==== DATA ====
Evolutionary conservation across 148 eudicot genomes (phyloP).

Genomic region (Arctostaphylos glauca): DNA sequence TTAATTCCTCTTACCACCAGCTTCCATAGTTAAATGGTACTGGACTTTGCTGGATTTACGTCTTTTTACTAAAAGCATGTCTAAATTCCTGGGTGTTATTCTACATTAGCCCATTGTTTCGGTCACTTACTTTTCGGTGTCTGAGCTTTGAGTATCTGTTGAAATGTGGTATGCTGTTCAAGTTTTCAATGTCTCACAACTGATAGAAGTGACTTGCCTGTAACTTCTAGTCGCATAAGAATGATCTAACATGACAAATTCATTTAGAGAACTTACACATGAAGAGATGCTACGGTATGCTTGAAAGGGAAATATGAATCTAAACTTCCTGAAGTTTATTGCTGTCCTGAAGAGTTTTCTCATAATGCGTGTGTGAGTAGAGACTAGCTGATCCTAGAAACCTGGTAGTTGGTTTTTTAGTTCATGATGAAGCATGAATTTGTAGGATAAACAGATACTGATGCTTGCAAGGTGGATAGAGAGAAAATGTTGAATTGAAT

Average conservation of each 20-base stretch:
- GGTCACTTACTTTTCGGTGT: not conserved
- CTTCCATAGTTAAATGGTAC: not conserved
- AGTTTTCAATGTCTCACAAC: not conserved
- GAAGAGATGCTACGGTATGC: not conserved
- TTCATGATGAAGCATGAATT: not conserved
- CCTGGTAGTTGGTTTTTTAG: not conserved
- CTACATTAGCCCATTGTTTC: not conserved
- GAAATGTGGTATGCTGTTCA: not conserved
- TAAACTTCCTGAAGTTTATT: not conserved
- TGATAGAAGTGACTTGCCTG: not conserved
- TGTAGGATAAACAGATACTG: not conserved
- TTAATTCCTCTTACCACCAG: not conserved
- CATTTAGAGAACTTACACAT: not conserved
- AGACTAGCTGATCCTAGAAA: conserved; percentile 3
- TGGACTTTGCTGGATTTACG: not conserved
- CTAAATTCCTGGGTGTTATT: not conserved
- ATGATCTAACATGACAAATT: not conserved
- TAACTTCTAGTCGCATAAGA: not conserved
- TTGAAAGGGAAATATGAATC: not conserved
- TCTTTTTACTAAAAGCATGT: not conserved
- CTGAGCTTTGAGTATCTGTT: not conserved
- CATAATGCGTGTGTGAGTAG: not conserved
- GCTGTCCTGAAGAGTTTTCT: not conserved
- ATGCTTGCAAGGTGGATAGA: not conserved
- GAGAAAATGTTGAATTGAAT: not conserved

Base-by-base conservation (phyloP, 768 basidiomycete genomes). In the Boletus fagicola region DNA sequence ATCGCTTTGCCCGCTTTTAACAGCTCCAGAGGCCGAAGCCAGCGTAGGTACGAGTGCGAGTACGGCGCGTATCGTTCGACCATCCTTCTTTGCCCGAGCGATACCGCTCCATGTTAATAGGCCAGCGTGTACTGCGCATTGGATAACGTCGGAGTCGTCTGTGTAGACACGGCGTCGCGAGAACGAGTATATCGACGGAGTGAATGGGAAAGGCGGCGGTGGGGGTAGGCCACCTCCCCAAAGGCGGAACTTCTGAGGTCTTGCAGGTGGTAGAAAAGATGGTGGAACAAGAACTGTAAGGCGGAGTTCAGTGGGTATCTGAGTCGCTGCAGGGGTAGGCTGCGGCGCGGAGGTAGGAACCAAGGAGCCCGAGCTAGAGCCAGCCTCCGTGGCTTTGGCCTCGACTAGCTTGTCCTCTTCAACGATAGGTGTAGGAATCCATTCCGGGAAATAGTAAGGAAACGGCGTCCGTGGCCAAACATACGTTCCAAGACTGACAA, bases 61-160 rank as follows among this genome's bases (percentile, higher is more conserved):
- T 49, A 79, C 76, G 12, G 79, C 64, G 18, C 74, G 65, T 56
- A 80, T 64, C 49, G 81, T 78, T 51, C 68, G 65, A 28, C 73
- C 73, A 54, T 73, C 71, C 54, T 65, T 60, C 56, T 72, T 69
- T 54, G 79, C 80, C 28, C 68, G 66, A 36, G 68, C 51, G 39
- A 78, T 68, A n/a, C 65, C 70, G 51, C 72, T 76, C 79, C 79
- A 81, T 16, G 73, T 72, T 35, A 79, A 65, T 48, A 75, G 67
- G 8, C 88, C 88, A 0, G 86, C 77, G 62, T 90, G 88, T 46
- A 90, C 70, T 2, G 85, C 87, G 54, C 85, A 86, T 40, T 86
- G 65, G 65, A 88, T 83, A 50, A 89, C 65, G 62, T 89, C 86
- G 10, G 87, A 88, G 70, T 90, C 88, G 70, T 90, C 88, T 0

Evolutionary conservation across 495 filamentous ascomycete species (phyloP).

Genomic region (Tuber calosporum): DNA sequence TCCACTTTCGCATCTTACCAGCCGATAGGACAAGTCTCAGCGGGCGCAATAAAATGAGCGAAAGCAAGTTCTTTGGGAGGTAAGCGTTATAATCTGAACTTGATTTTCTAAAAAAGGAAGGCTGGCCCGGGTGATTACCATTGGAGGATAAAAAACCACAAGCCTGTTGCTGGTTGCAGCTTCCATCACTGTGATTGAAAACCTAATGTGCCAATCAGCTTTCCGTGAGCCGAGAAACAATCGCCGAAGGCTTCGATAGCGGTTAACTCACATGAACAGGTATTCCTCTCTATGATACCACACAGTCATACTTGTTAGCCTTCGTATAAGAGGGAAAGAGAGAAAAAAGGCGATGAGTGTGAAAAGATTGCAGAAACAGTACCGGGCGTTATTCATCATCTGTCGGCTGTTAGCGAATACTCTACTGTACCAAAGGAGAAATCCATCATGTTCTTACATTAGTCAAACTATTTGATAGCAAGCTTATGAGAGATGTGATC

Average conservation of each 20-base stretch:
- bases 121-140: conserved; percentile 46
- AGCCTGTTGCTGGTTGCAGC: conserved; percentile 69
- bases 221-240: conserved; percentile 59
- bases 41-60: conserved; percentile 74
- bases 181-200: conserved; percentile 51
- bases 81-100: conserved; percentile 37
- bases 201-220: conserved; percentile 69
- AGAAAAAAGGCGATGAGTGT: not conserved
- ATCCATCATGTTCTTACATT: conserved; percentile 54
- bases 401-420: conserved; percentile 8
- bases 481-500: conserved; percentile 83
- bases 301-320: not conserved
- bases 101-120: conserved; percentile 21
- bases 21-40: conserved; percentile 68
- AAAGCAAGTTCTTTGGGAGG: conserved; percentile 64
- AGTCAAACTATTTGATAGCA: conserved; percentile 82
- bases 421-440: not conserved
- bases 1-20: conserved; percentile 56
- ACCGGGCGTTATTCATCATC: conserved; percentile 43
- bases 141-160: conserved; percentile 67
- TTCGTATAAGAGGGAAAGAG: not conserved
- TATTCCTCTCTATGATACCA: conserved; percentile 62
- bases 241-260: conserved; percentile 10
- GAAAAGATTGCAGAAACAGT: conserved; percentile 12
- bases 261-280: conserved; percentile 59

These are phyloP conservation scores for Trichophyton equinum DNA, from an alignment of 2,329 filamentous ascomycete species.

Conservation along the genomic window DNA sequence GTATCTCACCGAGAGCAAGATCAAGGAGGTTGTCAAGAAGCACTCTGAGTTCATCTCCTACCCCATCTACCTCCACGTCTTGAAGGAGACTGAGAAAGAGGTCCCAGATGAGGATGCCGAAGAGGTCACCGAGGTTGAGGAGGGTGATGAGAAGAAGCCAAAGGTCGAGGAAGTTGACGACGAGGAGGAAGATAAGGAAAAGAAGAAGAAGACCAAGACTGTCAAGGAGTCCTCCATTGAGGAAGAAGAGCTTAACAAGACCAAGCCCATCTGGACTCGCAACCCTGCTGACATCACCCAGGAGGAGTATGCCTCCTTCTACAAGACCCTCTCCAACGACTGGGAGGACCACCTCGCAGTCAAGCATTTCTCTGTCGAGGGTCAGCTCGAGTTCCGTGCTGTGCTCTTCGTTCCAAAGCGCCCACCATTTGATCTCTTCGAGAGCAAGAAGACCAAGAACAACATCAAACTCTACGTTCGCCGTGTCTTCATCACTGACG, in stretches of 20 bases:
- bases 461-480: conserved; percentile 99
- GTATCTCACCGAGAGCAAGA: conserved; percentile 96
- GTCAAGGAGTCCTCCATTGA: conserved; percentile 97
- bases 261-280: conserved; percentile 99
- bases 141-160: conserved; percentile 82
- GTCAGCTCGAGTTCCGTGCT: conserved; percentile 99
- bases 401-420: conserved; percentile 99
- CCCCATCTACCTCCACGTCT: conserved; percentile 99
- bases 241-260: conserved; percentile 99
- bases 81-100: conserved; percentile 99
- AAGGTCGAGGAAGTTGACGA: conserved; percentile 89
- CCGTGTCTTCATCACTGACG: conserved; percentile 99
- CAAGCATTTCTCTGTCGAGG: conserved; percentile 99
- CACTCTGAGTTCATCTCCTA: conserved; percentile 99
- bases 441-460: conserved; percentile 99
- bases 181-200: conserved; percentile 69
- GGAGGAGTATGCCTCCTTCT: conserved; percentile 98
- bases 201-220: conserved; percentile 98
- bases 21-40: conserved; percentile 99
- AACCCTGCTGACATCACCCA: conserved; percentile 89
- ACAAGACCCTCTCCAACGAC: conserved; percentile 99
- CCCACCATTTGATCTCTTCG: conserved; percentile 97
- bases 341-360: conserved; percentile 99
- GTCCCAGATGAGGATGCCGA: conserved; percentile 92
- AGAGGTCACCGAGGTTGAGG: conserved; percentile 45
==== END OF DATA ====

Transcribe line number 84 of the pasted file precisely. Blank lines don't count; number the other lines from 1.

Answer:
- bases 441-460: conserved; percentile 99